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Archaeology

Southern Banat and Apuseni Mountains

Southern Banat and Apuseni Mountains

The following map shows the two adjacent eponymous villages Vinca and Starcevo that have already bean mentioned. In about 150 km linear distance, or about 220 km along the river banks of the Danube is the estuary of the Cerna, about 10 and 20 km downstream is the location of the Iron Gates and the remnants of the Trajan`s Bridge. West of the Cerna and the headwaters and tributaries of the Timis are the Apuseni Mountains and south of them are the Banat Mountains, the outskirts of the Carpathian Mountains.

1 Vinca, 2 Starcevo, 3 Pestera cu Oase, 4 Herkulesbad, 5 Iron Gates, 6 Trajan`s Bridge

Pestera cu Oase, literally translated The Cave with Bones, is a system of caves where some of the oldest bones of Homo Sapiens in Europe was found. These remnants are between 37.000 and 42.000 years old, bearing about 5-12% Neanderthal DNA. Therefore, it is regarded as secured that folks are living in this area for a very, very long time.

Pestera cu Oase lies near Steierdorf, nowadays Anina in Caras-Severin County in Romania. Steierdorf, located in a height of about 600 m above sea level, was founded in 1773 when 34 tree harvesters and charcoal burners from Styria, German Steiermark, were established there to secure the demand for wood in the ironworks in nearby Orawitz/ Oravita, about 10 km to the west. Black coal was found in 1790 and mining started in 1792. Another resource found in this area was Oil shale, which was also useful to give off heat after being reprocessed.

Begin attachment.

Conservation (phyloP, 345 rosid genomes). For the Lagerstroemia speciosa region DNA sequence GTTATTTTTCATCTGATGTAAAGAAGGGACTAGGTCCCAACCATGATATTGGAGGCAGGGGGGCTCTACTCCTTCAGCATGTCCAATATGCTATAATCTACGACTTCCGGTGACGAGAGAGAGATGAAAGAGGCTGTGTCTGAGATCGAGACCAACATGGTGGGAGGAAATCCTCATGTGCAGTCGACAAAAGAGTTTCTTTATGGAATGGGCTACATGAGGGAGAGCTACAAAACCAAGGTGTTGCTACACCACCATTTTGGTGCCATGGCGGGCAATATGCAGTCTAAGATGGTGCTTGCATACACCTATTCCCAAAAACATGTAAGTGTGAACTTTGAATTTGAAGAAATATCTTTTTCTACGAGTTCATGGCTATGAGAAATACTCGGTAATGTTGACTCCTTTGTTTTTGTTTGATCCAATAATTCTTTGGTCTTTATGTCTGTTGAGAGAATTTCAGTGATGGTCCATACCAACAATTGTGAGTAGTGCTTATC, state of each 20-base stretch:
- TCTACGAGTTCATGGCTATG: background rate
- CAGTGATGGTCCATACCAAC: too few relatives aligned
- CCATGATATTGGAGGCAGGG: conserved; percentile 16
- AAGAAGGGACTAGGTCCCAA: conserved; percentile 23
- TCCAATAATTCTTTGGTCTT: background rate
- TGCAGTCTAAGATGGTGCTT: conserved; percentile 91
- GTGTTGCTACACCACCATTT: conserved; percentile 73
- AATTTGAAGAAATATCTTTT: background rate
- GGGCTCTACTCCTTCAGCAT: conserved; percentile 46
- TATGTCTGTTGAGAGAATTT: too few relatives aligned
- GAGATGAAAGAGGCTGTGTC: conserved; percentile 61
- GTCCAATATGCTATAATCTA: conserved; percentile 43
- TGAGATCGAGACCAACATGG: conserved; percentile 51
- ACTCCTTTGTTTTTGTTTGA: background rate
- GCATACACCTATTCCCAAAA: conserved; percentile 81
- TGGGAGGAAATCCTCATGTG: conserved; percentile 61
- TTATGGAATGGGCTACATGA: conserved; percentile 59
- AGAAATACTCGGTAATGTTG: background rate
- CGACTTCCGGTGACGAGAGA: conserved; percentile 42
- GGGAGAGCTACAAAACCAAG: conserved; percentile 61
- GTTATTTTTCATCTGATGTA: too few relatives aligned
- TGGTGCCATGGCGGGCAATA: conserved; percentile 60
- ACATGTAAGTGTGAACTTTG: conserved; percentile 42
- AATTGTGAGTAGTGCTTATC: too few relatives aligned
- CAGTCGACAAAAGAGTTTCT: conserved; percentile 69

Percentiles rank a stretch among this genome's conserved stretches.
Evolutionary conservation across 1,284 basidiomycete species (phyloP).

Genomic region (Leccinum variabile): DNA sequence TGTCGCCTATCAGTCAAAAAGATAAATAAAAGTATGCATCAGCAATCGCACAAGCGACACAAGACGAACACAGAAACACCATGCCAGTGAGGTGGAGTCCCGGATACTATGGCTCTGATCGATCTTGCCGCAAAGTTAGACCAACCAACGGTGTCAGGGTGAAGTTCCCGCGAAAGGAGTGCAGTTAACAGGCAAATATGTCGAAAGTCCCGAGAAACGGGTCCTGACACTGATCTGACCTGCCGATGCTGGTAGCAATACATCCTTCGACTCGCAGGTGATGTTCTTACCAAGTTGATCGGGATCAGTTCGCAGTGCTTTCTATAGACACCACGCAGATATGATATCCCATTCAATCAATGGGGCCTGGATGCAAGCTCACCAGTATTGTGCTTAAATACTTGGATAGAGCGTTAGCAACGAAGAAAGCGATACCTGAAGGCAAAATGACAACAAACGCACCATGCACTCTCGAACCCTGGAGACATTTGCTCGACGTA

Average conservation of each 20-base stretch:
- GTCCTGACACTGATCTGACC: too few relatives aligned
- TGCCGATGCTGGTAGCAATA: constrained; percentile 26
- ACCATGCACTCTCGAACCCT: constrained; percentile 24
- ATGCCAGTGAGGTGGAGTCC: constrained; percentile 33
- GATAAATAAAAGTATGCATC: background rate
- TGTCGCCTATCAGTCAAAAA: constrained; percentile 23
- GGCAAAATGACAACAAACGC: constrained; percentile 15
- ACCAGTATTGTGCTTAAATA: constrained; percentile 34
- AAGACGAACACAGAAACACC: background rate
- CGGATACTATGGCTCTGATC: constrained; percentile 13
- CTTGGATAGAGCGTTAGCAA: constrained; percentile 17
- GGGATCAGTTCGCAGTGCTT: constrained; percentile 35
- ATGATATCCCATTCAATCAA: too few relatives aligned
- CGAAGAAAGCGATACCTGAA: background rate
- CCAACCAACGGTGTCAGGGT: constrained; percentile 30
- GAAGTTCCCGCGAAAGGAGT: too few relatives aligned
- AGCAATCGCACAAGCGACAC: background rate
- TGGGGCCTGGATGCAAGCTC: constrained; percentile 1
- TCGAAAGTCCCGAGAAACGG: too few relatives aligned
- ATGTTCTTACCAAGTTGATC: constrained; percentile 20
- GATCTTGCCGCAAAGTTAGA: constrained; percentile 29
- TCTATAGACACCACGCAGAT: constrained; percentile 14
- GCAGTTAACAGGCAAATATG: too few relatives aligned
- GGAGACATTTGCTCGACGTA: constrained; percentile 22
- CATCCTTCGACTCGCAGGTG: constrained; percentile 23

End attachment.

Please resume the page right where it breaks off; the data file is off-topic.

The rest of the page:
Hunters and gatherers living in this region had access to all necessary resources within a radius of not even 100 km. They had access to caves located near thermal springs like those near Herkulesbad/ Baile Herculane and caves next to heating resources like Pestera cu Oase, spending them a warm and comfortable shelter during the colder months in autumn and winter. As soon as the days got longer and the sun was able to warmth up the earth again, the available food resources became easier to hunt and gather in the rivers, streams, ponds and swamps of the adjacent plains in the West of the sheltering mountain ranges and therefore, folks moved to the river banks of the waters meandering through the endless flatland of the Great Hungarian Plains.

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